03 January 2010

Book: What's Wrong with Democracy?

In 2004, "What's Wrong with Democracy? From Athenian Practice to American Worship" by Loren J. Samons II was published (University of California Press):


Publisher's description: "Fifth-century Athens is praised as the cradle of democracy and sometimes treated as a potential model for modern political theory or practice. In this daring reassessment of classical Athenian democracy and its significance for the United States today, Loren J. Samons provides ample justification for our founding fathers' distrust of democracy, a form of government they scorned precisely because of their familiarity with classical Athens. How Americans have come to embrace 'democracy' in its modern form – and what the positive and negative effects have been – is an important story for all contemporary citizens.

"Confronting head-on many of the beliefs we hold dear but seldom question, Samons examines Athens's history in the fifth and fourth centuries B.C. in order to test the popular idea that majority rule leads to good government. Challenging many basic assumptions about the character and success of Athenian democracy, What's Wrong with Democracy? offers fascinating and accessible discussions of topics including the dangers of the popular vote, Athens's acquisitive foreign policy, the tendency of the state to overspend, the place of religion in Athenian society, and more.

"Sure to generate controversy, Samons's bold and iconoclastic book finds that democracy has begun to function like an unacknowledged religion in our culture, immune from criticism and dissent, and he asks that we remember the Athenian example and begin to question our uncritical worship of democratic values such as freedom, choice, and diversity."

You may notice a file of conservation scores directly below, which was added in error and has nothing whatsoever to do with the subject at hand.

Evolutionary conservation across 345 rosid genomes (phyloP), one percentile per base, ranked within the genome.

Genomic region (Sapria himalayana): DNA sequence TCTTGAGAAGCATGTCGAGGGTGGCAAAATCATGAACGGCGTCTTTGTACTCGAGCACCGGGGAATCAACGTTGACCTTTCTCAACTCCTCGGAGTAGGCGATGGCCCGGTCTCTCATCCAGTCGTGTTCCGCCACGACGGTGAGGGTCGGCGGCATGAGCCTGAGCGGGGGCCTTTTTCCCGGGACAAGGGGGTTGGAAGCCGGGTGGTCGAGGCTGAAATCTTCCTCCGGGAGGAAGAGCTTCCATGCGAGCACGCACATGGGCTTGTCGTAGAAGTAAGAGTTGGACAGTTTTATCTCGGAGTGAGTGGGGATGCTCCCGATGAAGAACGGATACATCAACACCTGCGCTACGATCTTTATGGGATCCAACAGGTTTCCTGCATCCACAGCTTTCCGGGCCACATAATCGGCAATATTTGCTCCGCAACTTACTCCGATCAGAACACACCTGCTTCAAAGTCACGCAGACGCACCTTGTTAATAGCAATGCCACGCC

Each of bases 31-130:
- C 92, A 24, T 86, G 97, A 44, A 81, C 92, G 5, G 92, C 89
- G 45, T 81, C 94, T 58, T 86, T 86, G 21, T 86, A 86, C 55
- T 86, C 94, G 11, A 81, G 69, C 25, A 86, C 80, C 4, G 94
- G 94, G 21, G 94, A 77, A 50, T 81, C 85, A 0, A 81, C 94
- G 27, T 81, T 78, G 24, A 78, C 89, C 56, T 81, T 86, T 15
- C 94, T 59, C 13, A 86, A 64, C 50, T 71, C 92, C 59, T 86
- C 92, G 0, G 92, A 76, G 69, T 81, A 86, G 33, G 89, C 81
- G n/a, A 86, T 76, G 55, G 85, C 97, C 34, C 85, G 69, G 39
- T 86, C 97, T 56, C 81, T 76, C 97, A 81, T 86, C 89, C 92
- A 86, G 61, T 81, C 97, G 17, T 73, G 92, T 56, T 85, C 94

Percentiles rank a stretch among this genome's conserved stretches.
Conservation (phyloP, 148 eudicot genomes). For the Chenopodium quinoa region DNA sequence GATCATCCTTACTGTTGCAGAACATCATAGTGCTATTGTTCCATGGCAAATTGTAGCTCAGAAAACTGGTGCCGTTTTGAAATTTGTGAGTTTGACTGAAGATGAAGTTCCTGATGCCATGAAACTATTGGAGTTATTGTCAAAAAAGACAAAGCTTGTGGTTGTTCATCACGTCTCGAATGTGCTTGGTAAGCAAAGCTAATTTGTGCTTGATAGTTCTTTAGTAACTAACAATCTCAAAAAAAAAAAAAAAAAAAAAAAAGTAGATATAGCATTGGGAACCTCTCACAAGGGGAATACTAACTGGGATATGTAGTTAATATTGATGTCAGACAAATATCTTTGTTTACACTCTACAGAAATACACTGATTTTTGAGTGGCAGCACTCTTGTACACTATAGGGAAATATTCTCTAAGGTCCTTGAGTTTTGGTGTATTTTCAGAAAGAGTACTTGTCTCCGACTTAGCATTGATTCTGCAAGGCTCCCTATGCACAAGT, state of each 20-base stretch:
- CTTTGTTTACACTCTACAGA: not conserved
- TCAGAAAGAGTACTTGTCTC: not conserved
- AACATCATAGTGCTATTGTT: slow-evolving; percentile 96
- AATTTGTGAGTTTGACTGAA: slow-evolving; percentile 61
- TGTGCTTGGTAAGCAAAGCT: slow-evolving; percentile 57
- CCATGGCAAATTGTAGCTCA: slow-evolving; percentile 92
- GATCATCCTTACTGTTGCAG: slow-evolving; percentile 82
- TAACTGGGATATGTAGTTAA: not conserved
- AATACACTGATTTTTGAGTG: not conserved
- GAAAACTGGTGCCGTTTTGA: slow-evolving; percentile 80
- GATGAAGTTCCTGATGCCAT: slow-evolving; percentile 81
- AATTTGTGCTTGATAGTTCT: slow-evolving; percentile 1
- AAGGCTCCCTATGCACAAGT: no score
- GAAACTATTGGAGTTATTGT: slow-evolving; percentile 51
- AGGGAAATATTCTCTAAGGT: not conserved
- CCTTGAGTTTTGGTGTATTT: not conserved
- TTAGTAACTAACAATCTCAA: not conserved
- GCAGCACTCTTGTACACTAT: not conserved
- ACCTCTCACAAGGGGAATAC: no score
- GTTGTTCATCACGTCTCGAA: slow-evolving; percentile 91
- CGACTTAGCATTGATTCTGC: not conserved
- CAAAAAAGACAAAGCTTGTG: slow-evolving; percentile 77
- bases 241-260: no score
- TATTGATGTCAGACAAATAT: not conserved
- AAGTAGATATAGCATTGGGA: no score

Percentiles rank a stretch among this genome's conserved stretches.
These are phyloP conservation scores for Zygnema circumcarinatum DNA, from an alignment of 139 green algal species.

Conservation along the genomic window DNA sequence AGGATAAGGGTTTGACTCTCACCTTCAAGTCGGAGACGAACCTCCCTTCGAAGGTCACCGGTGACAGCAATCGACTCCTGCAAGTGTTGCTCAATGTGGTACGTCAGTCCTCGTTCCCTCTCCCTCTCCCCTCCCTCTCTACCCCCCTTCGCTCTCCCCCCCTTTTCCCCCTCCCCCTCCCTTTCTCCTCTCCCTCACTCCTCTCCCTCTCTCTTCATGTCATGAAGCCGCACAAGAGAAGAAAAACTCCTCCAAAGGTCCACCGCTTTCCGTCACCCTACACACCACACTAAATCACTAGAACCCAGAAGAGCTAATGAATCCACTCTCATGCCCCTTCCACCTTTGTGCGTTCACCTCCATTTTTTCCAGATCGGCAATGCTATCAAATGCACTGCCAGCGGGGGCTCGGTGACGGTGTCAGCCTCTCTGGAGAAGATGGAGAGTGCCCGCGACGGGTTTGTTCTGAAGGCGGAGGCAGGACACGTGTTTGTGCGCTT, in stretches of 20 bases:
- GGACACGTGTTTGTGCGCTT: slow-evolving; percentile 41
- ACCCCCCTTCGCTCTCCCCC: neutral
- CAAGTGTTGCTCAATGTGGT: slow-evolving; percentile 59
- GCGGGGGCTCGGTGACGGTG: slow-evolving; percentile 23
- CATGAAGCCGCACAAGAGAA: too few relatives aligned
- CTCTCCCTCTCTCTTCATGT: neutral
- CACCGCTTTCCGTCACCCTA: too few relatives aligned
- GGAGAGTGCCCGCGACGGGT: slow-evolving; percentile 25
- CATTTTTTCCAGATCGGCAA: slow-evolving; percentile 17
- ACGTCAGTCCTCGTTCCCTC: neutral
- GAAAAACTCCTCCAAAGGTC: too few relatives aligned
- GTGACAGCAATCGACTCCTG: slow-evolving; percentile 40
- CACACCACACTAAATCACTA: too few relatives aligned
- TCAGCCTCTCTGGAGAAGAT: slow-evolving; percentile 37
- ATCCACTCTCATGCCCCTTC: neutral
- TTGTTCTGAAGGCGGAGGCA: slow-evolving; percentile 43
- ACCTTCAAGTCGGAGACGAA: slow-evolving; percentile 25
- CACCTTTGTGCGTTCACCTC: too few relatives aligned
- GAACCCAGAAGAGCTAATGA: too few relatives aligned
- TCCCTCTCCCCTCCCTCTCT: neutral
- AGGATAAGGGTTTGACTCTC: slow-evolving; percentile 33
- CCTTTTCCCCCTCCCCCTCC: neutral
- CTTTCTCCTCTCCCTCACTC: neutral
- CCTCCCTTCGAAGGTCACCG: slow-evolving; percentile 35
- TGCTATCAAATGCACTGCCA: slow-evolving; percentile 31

Reviews: "This is unlike any recent work I know of. It offers a challenging, often refreshing, and what will certainly be a controversial assessment of classical Athenian democracy and its significance to modern America. Samons is willing to tread where few other classicists are willing to go in print. He reminds readers that the Athenian democracy offers just as many negative lessons as positive ones [...]." (James P. Sickinger, Florida State University)

"In this marvelously unfashionable book, Samons debunks much of what passes in the current-day academy as scholarship on classical Athens, demonstrating that it is an ideologically-driven apology for a radically defective form of government." (Paul A. Rahe, Hillsdale College)

"In this elegantly written, carefully researched, and perceptive book, Samons presents a penetrating analysis of ancient Athenian democracy's dark sides. His book is as much about the errors and weaknesses of our own political system as it is about those of ancient Athens. Whether or not we agree with his critique and conclusions, this book is not merely thought-provoking: it is annoyingly discomforting, forcing us to re-examine firm beliefs and to discard easy solutions." (Kurt A. Raaflaub, Brown University)

The book is fully searchable on Google Book Search (including table of contents):


Loren J. Samons II is Professor of Classical Studies and Department Chair at Boston University.

No comments:

Post a Comment